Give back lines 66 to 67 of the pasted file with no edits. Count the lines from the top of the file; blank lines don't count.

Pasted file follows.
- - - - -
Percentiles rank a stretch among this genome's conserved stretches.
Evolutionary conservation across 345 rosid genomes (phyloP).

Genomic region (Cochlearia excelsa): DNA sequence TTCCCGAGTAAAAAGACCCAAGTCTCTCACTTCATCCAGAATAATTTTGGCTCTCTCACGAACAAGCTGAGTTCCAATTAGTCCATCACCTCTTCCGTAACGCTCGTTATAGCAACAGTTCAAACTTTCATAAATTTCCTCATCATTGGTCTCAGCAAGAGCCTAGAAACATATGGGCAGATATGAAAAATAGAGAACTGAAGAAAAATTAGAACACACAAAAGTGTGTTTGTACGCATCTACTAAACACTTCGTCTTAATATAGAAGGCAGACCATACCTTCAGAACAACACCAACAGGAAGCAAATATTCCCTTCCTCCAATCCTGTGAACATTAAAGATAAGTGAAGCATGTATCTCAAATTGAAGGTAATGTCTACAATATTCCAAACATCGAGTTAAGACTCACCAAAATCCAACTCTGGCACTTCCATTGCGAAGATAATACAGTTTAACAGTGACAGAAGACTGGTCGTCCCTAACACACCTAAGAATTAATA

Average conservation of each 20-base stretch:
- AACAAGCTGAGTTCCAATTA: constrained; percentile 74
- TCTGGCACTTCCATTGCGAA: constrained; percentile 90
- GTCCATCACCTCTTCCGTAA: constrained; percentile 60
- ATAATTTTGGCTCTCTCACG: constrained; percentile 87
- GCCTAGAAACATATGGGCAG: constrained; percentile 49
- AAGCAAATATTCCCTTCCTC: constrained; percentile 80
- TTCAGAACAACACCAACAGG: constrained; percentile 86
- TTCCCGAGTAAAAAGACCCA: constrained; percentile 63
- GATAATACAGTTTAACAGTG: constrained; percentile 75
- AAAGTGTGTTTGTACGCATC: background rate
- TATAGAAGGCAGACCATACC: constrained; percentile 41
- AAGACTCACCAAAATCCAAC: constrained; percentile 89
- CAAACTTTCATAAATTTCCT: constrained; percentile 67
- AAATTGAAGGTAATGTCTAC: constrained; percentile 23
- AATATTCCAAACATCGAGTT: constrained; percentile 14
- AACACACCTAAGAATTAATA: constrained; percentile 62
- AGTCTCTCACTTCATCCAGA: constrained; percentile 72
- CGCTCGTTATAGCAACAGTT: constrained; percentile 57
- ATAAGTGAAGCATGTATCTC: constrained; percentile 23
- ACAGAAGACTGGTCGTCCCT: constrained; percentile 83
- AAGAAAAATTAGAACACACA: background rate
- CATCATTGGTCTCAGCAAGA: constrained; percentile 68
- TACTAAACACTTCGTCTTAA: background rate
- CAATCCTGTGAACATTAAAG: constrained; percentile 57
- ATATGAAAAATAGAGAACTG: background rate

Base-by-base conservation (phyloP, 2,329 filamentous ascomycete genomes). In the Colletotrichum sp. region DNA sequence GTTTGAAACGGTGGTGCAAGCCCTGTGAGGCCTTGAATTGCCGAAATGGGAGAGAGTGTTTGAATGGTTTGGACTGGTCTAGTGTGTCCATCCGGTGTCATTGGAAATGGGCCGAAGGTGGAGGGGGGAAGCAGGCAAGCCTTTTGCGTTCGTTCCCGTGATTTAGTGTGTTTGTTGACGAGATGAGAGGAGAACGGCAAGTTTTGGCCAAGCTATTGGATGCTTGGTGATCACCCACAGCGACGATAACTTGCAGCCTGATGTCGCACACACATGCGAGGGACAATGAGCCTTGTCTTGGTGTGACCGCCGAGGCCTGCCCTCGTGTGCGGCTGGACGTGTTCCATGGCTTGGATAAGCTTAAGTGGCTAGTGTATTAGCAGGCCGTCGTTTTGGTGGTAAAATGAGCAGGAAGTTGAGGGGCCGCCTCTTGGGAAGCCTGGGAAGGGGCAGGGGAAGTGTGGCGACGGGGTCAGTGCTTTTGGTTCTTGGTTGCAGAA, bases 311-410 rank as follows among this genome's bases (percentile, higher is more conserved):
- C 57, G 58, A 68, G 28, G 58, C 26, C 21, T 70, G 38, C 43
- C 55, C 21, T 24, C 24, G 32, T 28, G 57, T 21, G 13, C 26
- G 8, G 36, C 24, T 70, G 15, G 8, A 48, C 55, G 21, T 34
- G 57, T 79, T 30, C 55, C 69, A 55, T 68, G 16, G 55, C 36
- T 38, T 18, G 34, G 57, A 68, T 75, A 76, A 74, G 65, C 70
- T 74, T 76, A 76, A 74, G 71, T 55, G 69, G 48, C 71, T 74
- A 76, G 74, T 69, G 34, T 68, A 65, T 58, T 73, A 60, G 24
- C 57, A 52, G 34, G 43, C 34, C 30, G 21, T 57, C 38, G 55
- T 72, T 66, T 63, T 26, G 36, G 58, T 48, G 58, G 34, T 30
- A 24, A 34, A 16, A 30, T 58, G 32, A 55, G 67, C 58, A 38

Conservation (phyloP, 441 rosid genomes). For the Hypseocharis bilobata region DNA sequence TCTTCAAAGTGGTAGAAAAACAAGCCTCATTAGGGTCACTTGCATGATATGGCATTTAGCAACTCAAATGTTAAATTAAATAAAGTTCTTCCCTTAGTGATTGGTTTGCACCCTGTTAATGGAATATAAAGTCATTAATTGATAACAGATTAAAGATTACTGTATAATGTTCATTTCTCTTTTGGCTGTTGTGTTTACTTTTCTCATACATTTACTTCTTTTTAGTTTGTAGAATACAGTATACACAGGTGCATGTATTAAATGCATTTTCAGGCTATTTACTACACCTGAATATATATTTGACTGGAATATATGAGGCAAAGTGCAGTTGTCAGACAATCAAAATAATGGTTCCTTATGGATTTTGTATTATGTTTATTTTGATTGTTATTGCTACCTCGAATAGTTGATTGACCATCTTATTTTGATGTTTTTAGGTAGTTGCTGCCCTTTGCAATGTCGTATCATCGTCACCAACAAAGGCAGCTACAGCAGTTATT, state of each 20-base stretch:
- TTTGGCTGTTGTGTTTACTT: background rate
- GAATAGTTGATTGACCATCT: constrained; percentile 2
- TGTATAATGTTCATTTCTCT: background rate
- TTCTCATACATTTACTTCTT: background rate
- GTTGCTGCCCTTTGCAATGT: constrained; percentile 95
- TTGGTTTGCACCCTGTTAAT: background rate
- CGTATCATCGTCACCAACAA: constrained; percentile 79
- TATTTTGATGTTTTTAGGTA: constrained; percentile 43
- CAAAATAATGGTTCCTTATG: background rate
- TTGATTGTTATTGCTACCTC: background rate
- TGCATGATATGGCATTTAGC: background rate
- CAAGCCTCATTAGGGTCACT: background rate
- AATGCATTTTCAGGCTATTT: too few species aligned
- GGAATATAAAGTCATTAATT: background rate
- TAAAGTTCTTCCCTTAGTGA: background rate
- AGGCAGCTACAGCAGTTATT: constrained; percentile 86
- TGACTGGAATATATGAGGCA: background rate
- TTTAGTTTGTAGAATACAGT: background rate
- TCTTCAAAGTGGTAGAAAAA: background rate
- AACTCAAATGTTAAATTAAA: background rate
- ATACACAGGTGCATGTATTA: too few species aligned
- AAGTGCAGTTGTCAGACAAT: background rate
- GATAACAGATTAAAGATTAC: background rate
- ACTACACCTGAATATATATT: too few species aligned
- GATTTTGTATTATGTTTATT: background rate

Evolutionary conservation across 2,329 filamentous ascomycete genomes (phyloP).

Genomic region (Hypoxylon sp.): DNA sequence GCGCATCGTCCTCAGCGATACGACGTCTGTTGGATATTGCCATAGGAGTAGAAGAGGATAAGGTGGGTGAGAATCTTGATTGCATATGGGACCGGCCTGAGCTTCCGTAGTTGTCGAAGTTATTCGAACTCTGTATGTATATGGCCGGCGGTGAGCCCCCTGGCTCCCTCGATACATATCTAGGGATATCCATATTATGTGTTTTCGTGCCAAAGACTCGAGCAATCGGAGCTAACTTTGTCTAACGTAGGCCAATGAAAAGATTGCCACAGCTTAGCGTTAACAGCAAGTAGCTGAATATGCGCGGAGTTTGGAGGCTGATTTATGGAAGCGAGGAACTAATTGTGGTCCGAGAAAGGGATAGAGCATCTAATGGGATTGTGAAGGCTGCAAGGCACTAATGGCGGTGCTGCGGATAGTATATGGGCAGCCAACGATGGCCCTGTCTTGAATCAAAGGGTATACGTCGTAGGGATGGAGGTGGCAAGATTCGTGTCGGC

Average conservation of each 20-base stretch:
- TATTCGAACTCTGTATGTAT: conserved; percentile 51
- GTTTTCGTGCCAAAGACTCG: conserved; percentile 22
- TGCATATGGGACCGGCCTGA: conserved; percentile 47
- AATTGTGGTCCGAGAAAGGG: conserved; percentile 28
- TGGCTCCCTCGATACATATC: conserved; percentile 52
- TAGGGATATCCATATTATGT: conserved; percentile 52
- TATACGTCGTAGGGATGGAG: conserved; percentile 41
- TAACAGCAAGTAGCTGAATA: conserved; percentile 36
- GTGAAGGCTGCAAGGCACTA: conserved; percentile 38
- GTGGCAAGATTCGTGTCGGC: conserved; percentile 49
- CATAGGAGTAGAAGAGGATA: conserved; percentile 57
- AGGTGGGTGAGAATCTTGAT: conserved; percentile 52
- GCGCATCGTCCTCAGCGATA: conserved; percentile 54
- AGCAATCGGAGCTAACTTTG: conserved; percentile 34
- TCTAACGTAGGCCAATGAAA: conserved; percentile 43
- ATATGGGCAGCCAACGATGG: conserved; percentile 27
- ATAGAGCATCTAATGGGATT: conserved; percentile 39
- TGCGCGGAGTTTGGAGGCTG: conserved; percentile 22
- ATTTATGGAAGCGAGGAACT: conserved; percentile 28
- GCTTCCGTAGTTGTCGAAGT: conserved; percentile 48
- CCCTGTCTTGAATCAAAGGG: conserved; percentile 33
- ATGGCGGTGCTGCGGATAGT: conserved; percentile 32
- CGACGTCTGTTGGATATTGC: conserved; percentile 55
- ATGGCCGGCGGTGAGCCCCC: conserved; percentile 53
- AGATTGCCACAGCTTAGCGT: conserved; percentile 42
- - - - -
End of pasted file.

- GATTTTGTATTATGTTTATT: background rate

Evolutionary conservation across 2,329 filamentous ascomycete genomes (phyloP).